How do I photograph the moon?

Photo-Fan

I'm New Here
Nov 13, 2021
12
2
Last night I saw a nice colourful full size moon and thought that would make a great photo.

Can someone please give me what settings I need to use to get a photo, thank you.

Camera: 5d Mark IV
Lens: Canon EF 70-300mm F/4-5.6 IS USM
 

randym77

EOS M6 Mark II
Dec 8, 2012
86
10
There's plenty of advice out there if you Google it.

Here's Canon's page on it:


IME, it's brighter than you think. You're basically photographing (reflected) sunlight. Too dark is better than too bright, if you want to see the craters and all. You can always increase the brightness in post.

You will of course need a tripod. And the longer the focal length the better, if you are only photographing the moon. (The Canon link has a graphic that shows you how big the moon will be in your frame, with different focal lengths.)

If you want to photograph a moonlit landscape, Scott Kelby recommends doing it the day before the moon is full. The moon won't be as bright, so you'll be able to expose the darker landscape better.
 
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StoicalEtcher

EOS RP
CR Pro
Jan 3, 2018
417
357
Yorkshire
There's plenty of advice out there if you Google it.

Here's Canon's page on it:


IME, it's brighter than you think. You're basically photographing (reflected) sunlight. Too dark is better than too bright, if you want to see the craters and all. You can always increase the brightness in post.

You will of course need a tripod. And the longer the focal length the better, if you are only photographing the moon. (The Canon link has a graphic that shows you how big the moon will be in your frame, with different focal lengths.)

If you want to photograph a moonlit landscape, Scott Kelby recommends doing it the day before the moon is full. The moon won't be as bright, so you'll be able to expose the darker landscape better.
Many thanks for linking that article - while it wasn't me that asked the question, that was an interesting read, with some useful practical tips.
Cheers Stoical.
 
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Photo-Fan

I'm New Here
Nov 13, 2021
12
2
There's plenty of advice out there if you Google it.

Here's Canon's page on it:


IME, it's brighter than you think. You're basically photographing (reflected) sunlight. Too dark is better than too bright, if you want to see the craters and all. You can always increase the brightness in post.

You will of course need a tripod. And the longer the focal length the better, if you are only photographing the moon. (The Canon link has a graphic that shows you how big the moon will be in your frame, with different focal lengths.)

If you want to photograph a moonlit landscape, Scott Kelby recommends doing it the day before the moon is full. The moon won't be as bright, so you'll be able to expose the darker landscape better.
Thanks for the link, it has some interesting info.
 
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Joules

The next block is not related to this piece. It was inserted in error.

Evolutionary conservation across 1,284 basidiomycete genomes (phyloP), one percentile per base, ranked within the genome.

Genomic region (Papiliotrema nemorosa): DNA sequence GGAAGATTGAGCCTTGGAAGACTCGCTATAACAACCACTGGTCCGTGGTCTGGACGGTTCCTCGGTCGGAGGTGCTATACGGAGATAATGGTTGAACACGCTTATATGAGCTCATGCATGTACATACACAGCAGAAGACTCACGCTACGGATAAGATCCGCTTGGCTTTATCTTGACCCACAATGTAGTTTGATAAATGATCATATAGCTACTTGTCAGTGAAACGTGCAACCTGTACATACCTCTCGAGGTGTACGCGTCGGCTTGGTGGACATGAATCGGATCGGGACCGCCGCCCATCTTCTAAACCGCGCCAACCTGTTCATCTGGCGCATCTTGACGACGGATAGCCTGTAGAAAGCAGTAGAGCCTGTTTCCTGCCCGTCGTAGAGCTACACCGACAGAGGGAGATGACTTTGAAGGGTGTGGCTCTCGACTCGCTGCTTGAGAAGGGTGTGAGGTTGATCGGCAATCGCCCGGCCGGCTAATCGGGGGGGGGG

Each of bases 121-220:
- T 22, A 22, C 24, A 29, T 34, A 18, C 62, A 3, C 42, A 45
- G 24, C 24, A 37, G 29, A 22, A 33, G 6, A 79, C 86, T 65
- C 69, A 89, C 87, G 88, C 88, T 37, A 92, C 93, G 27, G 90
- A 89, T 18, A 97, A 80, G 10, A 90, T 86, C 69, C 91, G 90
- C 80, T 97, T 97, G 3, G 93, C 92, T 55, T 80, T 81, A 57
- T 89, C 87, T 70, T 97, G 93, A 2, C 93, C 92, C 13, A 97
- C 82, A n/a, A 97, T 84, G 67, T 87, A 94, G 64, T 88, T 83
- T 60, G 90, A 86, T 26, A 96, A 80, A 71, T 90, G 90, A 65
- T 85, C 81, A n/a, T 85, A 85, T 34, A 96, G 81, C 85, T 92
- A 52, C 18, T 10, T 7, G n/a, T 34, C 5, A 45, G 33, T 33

doom
CR Pro
Jul 16, 2017
1,791
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Hamburg, Germany
I would disagree with closing the aperture too much. What's the point of going for f/11 or darker?

When I shoot the moon with my Sigma 150-600 6.3 on my 80D, I usually go for f/7.1, which is just its sweet spot in terms of sharpness, despite creeping into the territory of diffraction.

You should probably stick to the sweet spot of your lens as well.

Having a shorter exposure time is also often very much desirable, since not only is the moon movong relative to the earth, but the atmosphere in between your lens and the moon is also moving. And this turbulence of zhe air, referred to as 'seeing', can have significant impact on sharpness in the image, especially with longer exposures.

Lucky imaging is an interesting field if you like the technical side of photography. But if you just wanted to take a picture of the moon, you don't need it. It is just a method to combat poor seeing. A less technical option is just to wait for better conditions, as some night have much calmer air and hence better seeing than others.
 
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AlanF

Stay at home
CR Pro
Aug 16, 2012
9,579
14,292
It's easy with mirrorless. Just point at the moon, and adjust the exposure to what you think is right in the viewfinder. I can't be bothered with a tripod, just use a sufficiently fast shutter speed with shorter telephotos. With a DSLR like your 5DIV, do some trial shots or use liveview to get exposure right. With your 70-300mm you are not going to get much detail of the craters, and the full moon never gives much detail anyway as they don't cast shadows then.
 

dcm

It's not the gear. But it helps.
CR Pro
Apr 18, 2013
1,052
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Colorado, USA
I usually shoot in manual mode and refer back to my old Nikon School Handbook from the film days. It is still a good starting point for dialing in exposure for the different phases of the moon and gives you some things to think about. Start with full moons first to dial things in on your camera. This is for moon elevations above 40 degrees. You will need to open the aperture 1/3 to 1/2 stop for elevations of 20 to 40 degrees.

PhaseISOExposureAperture
Crescent Moon641/15f/5.6
Half Moon641/60f/8
Gibbous Moon641/125f/8
Full Moon641/250f/8
Total Eclipse2002 secf/4

Never actually used a Nikon camera, but they had a great school program.